We made contact with Bernie Monk, who lost a son in the mine, and is a leader among many of the families, to check that we would be welcome. The answer came back, please come.
And so, there we were, on the 18th morning of the protest, the sun breaking through the clouds, the mountain wreathed with mist, waiting for the trucks to arrive. Across the gate the protesters had placed messages to the government. Only the government can now prevent Solid Energy carrying on with its nefarious task. And, in the end, the buck stops with John Key. The messages were squarely aimed at him. NATIONAL CARES ABOUT WORKERS SAFETY – YEAH RIGHT or THE KEY TO THE MINE IS JOHN KEY, and others, more bitter and personal. But what struck me most was not so much these messages but the photographs on a board of the 29 lost men. Some of them were the ages of my grandsons. If we had had moments of wondering why we had made this journey, it was here in front of us.
The muster was larger than the day before. Cars blocked the roads, a steady stream of protesters arriving by the minute. People who saw each other most days nonetheless embraced. On the back of a truck, breakfast was being prepared, sausages sizzling on a portable barbecue, home made chocolate muffins, strong hot coffee. Flowers and wreaths were placed in front of the men’s pictures, a handful of roses, yellow chrysanthemums with two fabric monarch butterflies hovering over them; weka emerged from the side of the road and tried to carry off these bright trophies. I shooed some away as I talked on my cellphone to various media outlets, while the people stood gathered behind me. When I went out live on Morning Report, the broadcast was being relayed on a speaker; hearing my own voice behind me gave me strength to say some of the things I believed. I said that I had some messages for Mr Key. I said that governments rise on promises, they fall when they break them. The interviewer suggested that the prime minister had only committed to trying to get the men out. I said that there was still time to try harder, and that I hoped that he would. Or words to that effect.
There were hugs all round after that. The trucks arrived, the police moved in. This has at all times been a peaceful protest led by responsible people. There is no violence on this picket line, just determination etched on the faces of people in despair of being heard. Eventually the trucks were allowed through, although there were raised fists as they passed. We stood around for a little longer. There were some announcements and then over the speakers “Brothers 29” was played, a song written by journalist Paul McBride, who was there on Friday too. He composed and sang it for the first memorial service for the men; it has become the anthem for the Pike River families.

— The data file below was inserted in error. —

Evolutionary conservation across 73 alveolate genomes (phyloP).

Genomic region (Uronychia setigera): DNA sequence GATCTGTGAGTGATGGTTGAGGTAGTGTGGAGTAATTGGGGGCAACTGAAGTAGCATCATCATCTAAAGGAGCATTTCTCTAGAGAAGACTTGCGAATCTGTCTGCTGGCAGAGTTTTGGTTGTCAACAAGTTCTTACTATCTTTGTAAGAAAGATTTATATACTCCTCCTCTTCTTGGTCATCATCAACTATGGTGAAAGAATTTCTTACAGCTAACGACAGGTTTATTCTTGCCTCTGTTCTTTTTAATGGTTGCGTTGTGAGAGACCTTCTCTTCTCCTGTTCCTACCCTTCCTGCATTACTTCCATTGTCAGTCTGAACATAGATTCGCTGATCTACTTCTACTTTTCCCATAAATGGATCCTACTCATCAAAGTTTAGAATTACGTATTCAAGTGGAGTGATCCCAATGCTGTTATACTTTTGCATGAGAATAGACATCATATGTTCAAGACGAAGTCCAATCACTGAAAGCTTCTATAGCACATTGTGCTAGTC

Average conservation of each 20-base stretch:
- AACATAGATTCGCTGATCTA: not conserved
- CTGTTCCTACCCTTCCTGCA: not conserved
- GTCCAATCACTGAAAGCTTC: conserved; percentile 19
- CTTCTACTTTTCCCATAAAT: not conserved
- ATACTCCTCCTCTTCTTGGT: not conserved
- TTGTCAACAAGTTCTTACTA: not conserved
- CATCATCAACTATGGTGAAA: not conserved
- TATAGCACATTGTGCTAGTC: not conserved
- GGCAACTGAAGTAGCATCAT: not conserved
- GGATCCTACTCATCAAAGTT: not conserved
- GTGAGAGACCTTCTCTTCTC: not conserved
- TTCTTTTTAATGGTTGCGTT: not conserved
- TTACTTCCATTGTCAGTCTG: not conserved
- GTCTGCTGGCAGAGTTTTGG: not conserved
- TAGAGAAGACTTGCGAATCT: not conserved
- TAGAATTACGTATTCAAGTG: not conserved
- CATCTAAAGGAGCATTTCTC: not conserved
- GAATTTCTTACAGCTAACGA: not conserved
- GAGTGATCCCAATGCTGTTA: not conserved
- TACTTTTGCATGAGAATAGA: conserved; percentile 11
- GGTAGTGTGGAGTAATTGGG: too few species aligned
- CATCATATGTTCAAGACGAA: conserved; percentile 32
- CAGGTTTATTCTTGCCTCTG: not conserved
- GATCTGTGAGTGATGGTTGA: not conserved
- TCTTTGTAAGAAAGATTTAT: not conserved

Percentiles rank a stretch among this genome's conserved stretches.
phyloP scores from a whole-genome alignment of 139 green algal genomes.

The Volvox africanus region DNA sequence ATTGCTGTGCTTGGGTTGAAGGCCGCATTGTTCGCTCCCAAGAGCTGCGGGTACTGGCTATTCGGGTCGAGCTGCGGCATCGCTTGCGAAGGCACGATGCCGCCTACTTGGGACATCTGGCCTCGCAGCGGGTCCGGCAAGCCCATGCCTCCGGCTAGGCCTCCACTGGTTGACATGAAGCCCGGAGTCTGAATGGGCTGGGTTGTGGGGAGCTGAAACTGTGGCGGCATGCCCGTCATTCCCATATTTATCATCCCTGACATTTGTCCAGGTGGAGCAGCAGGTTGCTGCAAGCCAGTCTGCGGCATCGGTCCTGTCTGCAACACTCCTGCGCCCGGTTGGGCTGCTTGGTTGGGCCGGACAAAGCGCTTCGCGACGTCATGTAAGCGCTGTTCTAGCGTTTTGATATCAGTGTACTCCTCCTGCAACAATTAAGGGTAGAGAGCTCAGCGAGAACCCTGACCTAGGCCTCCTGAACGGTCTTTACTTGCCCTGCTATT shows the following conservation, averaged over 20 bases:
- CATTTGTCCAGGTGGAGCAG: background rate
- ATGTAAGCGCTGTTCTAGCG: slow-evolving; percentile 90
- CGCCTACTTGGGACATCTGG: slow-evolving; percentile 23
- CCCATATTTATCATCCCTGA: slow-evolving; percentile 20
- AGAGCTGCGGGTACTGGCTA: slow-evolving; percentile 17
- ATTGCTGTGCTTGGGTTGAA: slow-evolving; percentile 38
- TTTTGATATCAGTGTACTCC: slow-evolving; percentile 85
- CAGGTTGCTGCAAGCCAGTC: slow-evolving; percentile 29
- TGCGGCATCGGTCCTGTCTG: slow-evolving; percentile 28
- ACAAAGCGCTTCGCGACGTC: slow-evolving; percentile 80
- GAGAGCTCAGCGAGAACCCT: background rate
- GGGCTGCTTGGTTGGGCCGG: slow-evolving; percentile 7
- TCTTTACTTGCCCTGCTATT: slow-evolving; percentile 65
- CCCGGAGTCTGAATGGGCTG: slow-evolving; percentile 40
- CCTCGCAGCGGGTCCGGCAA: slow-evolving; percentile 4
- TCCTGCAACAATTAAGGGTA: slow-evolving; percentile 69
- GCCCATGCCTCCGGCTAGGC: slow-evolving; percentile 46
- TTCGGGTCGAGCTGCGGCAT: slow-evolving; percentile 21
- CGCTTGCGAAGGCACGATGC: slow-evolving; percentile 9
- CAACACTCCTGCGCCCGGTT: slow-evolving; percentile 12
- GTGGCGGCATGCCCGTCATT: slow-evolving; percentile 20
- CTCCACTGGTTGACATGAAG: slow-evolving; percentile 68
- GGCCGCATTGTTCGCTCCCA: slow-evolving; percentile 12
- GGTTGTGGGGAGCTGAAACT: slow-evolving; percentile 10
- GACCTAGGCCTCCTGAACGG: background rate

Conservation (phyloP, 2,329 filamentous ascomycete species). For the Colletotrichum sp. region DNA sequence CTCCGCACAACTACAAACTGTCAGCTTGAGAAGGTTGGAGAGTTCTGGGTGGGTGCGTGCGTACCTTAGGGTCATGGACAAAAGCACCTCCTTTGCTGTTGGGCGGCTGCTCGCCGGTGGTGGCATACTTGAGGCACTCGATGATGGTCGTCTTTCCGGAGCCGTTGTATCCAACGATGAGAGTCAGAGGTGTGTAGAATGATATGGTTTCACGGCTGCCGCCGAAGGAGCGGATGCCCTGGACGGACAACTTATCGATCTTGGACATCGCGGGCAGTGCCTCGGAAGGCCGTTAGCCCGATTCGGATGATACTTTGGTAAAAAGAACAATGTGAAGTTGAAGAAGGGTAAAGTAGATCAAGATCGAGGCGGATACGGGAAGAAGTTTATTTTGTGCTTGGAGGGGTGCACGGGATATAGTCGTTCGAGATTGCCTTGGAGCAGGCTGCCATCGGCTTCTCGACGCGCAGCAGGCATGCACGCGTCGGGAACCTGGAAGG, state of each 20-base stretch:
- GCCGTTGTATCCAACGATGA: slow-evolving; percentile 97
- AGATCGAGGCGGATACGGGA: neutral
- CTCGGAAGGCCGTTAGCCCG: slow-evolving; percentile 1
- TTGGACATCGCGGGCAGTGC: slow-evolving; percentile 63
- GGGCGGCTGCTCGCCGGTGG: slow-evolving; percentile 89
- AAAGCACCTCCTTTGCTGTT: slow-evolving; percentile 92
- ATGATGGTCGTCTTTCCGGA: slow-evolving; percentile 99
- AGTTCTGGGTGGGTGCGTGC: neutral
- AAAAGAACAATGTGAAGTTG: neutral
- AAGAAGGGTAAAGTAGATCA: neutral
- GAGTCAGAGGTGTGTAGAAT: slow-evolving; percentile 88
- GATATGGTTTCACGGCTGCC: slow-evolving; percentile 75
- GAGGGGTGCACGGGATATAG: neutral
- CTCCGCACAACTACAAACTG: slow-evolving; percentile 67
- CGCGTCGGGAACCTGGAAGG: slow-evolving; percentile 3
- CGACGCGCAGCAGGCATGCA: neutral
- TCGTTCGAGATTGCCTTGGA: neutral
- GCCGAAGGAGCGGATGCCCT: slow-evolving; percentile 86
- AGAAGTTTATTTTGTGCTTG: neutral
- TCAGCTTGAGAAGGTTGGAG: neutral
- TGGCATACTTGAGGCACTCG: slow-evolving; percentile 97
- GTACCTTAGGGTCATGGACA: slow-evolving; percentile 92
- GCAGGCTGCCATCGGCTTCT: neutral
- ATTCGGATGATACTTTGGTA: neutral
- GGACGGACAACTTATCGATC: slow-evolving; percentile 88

Some of the protesters considered staying on to stop the trucks leaving, to see what it was like to be locked on the other side, give them a taste of it. Not that they would leave them there for the weekend. That is not what they did. They believed, as Dean Dunbar, told me, that they wouldn’t stop those guys from going home to their families. “They should be able to go home to their families at the end of their day’s work. Our men couldn’t.” His 16-year-old son Joseph was among the 29 mine victims. He died on his first day at work.
On the long drive back to Greymouth, Bernie Monk stopped at the side of the road so that we could walk amongst the tributes on the farmer’s land. Amongst the rocks laid in remembrance.
Some people say, as justification for sealing the mine, that the men “are lying in a beautiful place”. They are not, they are entombed in a mountain amongst the wreckage of a mining disaster. In a country that has a tradition of respect for it’s dead, whether here in New Zealand, or in war graves on the other side of the world, that attitude seems peculiar, for want of a better word.
If it’s humanly possible, it’s time to bring the men home.
The Spinoff Weekly compiles the best stories of the week – an essential guide to modern life in New Zealand, emailed out on Monday evenings.